Rights, resistance and racism: the story of the Mangrove Nine
Next month The National Archives and the Black Cultural Archives will hold two workshops for 18-25 years olds using spoken word to bring black British history to life. These events will follow the story of the Mangrove Nine.
The trial of the nine arguably represents a high point of the Black Panther movement in the UK, showing the power of black activism and the institutionalised police prejudice. But what prompted the backlash of black British people against the police? And what sparked one of the show trials of the century?
The Mangrove restaurant
We hold the original complaints of Frank Crichlow in 1969 to the Race Relations Board. This complaint was in relation to Crichlow’s restaurant The Mangrove, which was located in Notting Hill. The restaurant opened in March 1968, quickly becoming a centre for the black community, attracting intellectuals, creatives and campaigners.
The restaurant was repeatedly raided by police. Although the raids were carried out on the basis of drug possession, drugs were never found and Crichlow’s own anti-drugs stance was well known in the community.
In his complaint Crichlow directly states ‘I know it is because I am a black citizen of Britain that I am discriminated against’ (CK 2/690). The Race Relations Act 1968 made it illegal to refuse housing, employment or public services on the grounds of colour, race, or ethnic or national origins.
The raids on the Mangrove were seen as reflecting a wider culture of oppression.
The march on Portnall Road
In response the black community and allies took to the streets to protest on 9 August 1970. The demonstration was organised by a small group from The Action Committee for the Defence of the Mangrove and the Black Panthers. This included Frank Crichlow and barrister Anthony Mohipp, secretary of the Black Improvement Organisation.
This open letter written by Mohipp announced the demonstration and set out community grievances. It was sent to the Home Office, Prime Minister, Harold Wilson (leader of the opposition) and the High Commissioners of Jamaica, Trinidad, Guyana and Barbados (HO 325/143).
The protesters were met with a disproportionate police response: There were 150 demonstrators at the beginning of the march accompanied by 200 police.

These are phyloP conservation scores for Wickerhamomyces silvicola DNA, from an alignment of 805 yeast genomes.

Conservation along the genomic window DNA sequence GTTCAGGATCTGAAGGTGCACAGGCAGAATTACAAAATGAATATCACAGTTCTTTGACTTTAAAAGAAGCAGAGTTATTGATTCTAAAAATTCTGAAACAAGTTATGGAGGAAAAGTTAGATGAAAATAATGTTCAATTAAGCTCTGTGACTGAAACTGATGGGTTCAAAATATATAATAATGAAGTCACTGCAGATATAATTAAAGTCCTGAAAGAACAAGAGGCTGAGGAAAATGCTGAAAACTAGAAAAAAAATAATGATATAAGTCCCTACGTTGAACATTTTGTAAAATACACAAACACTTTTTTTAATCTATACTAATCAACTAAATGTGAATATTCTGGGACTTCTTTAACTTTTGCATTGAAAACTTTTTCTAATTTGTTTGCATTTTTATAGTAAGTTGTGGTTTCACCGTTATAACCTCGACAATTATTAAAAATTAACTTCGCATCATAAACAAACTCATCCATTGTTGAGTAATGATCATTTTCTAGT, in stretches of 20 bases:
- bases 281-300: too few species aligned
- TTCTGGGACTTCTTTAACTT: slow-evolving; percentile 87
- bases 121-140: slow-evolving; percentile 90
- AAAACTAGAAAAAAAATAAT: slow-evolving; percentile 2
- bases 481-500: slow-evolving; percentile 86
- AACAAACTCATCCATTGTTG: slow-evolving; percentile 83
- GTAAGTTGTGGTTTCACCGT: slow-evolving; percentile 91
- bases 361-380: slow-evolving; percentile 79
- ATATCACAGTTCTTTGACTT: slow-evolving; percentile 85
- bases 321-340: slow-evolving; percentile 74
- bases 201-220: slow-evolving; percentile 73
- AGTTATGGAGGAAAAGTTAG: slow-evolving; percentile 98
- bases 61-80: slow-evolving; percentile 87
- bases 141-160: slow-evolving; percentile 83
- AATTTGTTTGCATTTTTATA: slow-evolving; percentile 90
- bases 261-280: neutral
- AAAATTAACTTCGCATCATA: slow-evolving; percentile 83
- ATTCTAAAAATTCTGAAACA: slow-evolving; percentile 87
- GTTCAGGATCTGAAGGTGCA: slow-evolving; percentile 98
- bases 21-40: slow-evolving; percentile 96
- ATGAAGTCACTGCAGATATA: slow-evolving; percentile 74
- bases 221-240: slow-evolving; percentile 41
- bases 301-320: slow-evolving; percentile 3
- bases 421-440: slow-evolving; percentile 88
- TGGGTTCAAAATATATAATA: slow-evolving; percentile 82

The Metropolitan Police files follow the subsequent demonstration, detailing the strategic police response and witness statements from the police and other people involved. The material includes evocative images of these protests. Photographs such as this were used by the police to suggest that key allies of the Black Power movement were implicated in planning and inciting a riot.
Later a Home Office commissioned report from the Community Relations Commission concluded that contrary to the police reports the violence was not initiated by the marchers but by the police.
The radical defence strategy
Of those arrested at the protest nine were finally tried: Barbara Beese, Rupert Boyce, Frank Critchlow, Rhodan Gordon, Darcus Howe, Anthony Innis, Althea Lecointe Jones, Rothwell Kentish and Godfrey Millett.
Darcus Howe and Althea Jones-Lecointe took the bold move of being their own defence and arguing for an all black jury under the Magna Carta’s ‘jury of my peers’ clause, turning the court case into a public spectacle and exposing the contradictions in the prosecution’s case. In Jones-Lecointe’s closing speech she referred in detail to the police persecution experienced by the black community in Notting Hill.
Pickets were organised outside the trail at the Old Bailey, and literature handed out to raise public awareness of the case.
The trial of the Mangrove Nine lasted 55 days. The final verdict was reached by the jury after eight and quarter hours of deliberation, and on the most serious charge of riot all were cleared. The trial had also succeeded in winning popular support.
In his closing remarks Judge Clarke commented, ‘What this trial has shown is that there is clearly evidence of racial hatred on both sides’ – this watershed statement went a small way to recognised police wrongdoing and racial prejudice (HO 325/143).
Black British Civil Rights: the story of the Mangrove Nine
These striking documents will form the core of our two events at The National Archives and the Black Cultural Archives as we invite young people (18-25) to take part in a new event exploring the journey of the Mangrove Nine. These free events are part of the national Being Human Festival of the humanities – the first takes place at the Black Cultural Archives on Saturday 14 November and the second at The National Archives on 21 November.
These events will use original documents, debates and spoken word to explore themes of protest, civil rights and racism. The spoken word workshop will be led by internationally-renowned poet Roger Robinson.